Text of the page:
Aaron Judge is in a one-man race for home run immortality

Aaron Judge is in a one-man race for home run immortality


Photo: AP

It’s never happened. In the current digital age, baseball has never had a true chase for the sport’s most sacred single-season record. Aaron Judge is making his games appointment television in a transcendent way that the Major Leagues haven’t had for a non-playoff game since Barry Bonds’ 73-home run campaign, which doubled with Sammy Sosa’s last immaculate year, 2001. Judge is at 43 entering a weekend series at the Cardinals.

Yes, Giancarlo Stanton hit 59 home runs in 2017. It wasn’t a needle-mover. He played for Miami. Let’s be real, when’s the last time the Marlins did anything truly unique and interesting? Winning the 2003 World Series, then holding a fire sale? An amazing August (18 home runs) got Stanton in the conversation with Roger Maris in 1961 and Babe Ruth’s two 60-plus longball campaigns a century ago. He never entered the performance-enhanced Sosa, Mark McGwire or Bonds atmosphere like Judge has been for several weeks.

Judge’s home-run pace has been well above 60 since mid-June. As of Friday, he’s projected to finish the season at 66 home runs, tied for third all-time with Sosa’s career best in 1998. How do you get to that number? Judge has missed only four of the Yankees’ 106 games, or one miss every 26.5 games. New York has 56 games remaining in the regular season, likely leading to a pair of Judge sit-outs. More importantly, at the current pace, Judge has 54 games to add to his total.

It’s still incredibly weird to see that the top-six home-run seasons of all time took place between 1998-2001. But there’s another common denominator between those six efforts between Bonds, McGwire (2x), and Sosa (3x)— they were all juicing. The No. 7 season of all time and the Yankee record are one and the same. That’s Roger Maris’s American League record 61 longballs in 1961, which was, coincidentally, 61 years ago. That’s well within reach for Judge. How would 62 home runs or better from Judge this season be recognized in baseball?

Breaking Down Aaron Judge’s Historic Season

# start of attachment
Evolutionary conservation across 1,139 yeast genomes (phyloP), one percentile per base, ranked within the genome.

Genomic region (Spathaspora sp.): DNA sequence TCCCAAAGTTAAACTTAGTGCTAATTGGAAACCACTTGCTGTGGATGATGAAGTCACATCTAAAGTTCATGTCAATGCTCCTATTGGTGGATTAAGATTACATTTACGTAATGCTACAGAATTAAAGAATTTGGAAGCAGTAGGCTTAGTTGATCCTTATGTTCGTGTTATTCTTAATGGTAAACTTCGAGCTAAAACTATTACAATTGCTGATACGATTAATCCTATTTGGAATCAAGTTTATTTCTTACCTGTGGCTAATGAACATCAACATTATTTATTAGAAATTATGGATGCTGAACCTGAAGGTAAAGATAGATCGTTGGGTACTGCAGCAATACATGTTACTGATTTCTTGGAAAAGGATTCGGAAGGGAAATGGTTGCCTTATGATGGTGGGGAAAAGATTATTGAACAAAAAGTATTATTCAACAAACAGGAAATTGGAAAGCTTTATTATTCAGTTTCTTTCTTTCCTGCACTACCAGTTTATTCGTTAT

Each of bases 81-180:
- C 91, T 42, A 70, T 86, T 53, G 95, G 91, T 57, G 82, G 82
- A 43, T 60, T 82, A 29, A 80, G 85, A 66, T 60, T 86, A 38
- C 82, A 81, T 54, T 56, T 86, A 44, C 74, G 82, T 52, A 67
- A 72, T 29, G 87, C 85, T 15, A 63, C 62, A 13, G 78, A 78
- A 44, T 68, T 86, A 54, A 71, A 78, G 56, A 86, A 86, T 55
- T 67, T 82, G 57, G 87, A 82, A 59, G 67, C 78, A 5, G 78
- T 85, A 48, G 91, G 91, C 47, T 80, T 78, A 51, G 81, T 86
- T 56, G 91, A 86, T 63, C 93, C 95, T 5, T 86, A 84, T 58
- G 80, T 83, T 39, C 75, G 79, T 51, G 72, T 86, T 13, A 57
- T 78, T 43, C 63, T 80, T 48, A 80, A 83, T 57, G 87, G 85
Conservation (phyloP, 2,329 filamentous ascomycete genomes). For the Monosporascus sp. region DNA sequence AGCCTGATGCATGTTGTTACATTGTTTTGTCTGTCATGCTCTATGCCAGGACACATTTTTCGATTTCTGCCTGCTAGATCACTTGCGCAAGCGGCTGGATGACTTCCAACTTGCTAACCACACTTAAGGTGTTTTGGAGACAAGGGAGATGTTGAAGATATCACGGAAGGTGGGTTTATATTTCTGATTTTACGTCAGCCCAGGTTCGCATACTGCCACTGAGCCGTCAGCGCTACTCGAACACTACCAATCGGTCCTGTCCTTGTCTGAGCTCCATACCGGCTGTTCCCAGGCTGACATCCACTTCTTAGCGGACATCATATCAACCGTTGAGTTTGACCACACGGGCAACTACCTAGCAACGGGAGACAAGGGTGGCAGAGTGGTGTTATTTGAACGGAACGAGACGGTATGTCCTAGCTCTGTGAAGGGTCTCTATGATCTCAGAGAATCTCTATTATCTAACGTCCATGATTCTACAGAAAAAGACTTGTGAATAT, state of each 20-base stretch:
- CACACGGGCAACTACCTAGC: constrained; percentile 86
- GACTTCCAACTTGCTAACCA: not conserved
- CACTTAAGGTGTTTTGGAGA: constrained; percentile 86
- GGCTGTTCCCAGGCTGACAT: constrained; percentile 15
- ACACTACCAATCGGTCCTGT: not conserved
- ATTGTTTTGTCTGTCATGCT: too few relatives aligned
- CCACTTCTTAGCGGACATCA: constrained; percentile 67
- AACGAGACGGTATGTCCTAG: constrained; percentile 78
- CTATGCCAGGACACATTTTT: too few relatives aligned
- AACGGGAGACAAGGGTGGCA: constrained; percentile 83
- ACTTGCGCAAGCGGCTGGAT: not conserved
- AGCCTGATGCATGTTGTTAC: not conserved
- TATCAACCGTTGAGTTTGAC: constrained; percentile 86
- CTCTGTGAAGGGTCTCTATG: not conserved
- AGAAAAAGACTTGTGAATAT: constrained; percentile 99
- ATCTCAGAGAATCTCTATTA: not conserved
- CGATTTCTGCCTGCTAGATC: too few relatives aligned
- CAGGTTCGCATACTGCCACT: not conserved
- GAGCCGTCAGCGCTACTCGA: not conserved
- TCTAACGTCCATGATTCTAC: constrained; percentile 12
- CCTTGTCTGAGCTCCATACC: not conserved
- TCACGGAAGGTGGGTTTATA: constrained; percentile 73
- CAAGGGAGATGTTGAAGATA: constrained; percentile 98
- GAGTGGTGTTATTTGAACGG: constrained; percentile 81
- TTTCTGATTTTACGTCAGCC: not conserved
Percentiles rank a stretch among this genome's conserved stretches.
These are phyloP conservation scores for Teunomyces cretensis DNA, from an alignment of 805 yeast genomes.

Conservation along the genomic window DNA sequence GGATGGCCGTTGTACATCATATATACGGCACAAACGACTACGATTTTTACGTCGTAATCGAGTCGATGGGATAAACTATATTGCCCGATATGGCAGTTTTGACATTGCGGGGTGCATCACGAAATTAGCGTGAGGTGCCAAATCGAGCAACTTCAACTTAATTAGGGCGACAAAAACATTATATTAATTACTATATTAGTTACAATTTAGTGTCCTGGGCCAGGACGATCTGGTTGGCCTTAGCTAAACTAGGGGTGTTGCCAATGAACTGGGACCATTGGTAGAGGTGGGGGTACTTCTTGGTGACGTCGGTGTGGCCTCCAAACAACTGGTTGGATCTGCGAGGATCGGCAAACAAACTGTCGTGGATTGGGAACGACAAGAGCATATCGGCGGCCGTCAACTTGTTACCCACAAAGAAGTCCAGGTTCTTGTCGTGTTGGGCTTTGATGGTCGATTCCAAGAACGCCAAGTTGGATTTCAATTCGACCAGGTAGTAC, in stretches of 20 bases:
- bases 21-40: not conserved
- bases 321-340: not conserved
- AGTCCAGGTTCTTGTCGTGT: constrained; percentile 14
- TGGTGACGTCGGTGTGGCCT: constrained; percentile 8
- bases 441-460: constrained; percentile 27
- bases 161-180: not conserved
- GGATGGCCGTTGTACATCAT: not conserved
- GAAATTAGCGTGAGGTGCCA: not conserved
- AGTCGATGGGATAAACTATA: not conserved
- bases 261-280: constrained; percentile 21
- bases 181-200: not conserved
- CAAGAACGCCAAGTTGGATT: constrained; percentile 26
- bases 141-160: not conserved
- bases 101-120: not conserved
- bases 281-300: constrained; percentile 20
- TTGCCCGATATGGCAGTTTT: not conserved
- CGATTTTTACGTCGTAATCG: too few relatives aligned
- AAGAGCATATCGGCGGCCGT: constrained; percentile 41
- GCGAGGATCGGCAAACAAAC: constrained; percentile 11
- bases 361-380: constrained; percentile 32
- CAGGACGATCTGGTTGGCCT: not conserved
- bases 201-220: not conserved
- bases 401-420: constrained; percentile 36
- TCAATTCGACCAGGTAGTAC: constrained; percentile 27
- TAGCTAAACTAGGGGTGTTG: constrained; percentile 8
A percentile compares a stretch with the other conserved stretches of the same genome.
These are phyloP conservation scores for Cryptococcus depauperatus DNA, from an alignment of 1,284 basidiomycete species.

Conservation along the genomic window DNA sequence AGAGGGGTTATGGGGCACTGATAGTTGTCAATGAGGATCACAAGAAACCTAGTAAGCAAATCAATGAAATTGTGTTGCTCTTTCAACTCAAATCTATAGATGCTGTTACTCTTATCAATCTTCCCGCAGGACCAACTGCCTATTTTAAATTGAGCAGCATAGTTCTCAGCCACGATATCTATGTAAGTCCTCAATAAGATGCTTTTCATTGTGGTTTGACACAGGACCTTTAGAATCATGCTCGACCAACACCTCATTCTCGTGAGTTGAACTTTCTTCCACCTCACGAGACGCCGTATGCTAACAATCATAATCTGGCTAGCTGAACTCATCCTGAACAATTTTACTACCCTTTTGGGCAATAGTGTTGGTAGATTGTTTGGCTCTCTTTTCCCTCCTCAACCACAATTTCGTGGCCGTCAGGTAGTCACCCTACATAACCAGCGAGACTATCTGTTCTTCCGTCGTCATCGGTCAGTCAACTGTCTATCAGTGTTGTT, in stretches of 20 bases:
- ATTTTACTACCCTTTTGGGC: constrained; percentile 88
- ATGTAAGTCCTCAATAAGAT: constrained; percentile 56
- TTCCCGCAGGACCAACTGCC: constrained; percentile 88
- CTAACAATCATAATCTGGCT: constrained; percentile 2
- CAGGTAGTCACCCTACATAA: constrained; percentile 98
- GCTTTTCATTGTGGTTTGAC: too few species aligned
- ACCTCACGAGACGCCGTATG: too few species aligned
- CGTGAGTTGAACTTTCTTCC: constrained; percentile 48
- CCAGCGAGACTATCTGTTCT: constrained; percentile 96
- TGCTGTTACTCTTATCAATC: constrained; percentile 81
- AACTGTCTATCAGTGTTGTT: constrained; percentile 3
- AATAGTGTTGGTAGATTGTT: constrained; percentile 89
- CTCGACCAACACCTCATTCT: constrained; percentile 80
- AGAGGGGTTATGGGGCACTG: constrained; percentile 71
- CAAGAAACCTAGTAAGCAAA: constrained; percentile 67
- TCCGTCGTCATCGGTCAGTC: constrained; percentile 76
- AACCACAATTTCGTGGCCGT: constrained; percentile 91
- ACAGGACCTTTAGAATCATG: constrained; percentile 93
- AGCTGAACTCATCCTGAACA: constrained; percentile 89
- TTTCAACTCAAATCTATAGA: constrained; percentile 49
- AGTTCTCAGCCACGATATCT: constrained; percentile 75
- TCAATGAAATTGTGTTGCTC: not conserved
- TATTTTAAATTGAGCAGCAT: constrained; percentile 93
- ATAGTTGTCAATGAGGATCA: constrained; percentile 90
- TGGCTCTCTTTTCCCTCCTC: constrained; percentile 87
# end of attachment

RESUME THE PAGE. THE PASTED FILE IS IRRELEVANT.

I bet it’d be the new divisive issue around steroids. Judge’s unblemished record when it comes to performance-enhancing drugs, combined with the tainted résumés of the tainted sluggers with 62 home runs or better, will be on the table for continued discussions unless he hits 31 more home runs this season to best Bonds. It won’t be too different from whether those same admitted steroid users deserve induction into Cooperstown. McGwire, Bonds, and others timed out on the ballots before but still have the chance to get elected to the National Baseball Hall of Fame through the veterans committee.

By no means do I think Judge, the AL MVP favorite, is taking any banned substance, far from it. I truly believe it won’t come out later that the Yankees’ best player is gaining an unfair advantage. In between this season and the home-run chases at the turn of the century came baseball’s reckoning with steroids. Judge would be an idiot to even consider going down the lane that got so many greats in trouble over the last two decades, especially doing so in New York, where the spotlight couldn’t be bigger. 

That’s what makes No. 99’s chase for individual glory beyond appetizing. He plays home games in the Bronx. The Yankees are one of the most beloved and hated teams in North American sports, no doubt holding the top spot in baseball. Even the Astros horrid on-field cheating and off-diamond treatment of women doesn’t top the long-standing visceral hate for the Steinbrenner enterprises. The best and most marketable athlete playing for a franchise based in the largest media market in the country is trying to have one of the best power-hitting seasons ever.

There’s no team in baseball with the pedigree of the Yankees. Hopefully, Judge’s greatness gets recognized as the overall New York record, and therefore he’ll be atop all of MLB minus the juicers, not separated by an old-or-new modifier to denote the difference in stadiums or how far the game has grown in the six decades since Maris set the record.

As Judge gets deeper into the season, especially if his clip of home runs doesn’t slow down, every at-bat will matter more. It’ll be like the chase for a no-hitter or perfect game with live look-ins every time the Yankees play. And nothing like Judge’s chase, with 60-plus home runs easily in the ballpark of possibilities, has happened since baseball’s steroid crackdown. Buckle up. 

Original source here

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About the Author

Anthony Barnett
Anthony is the author of the Science & Technology section of ANH.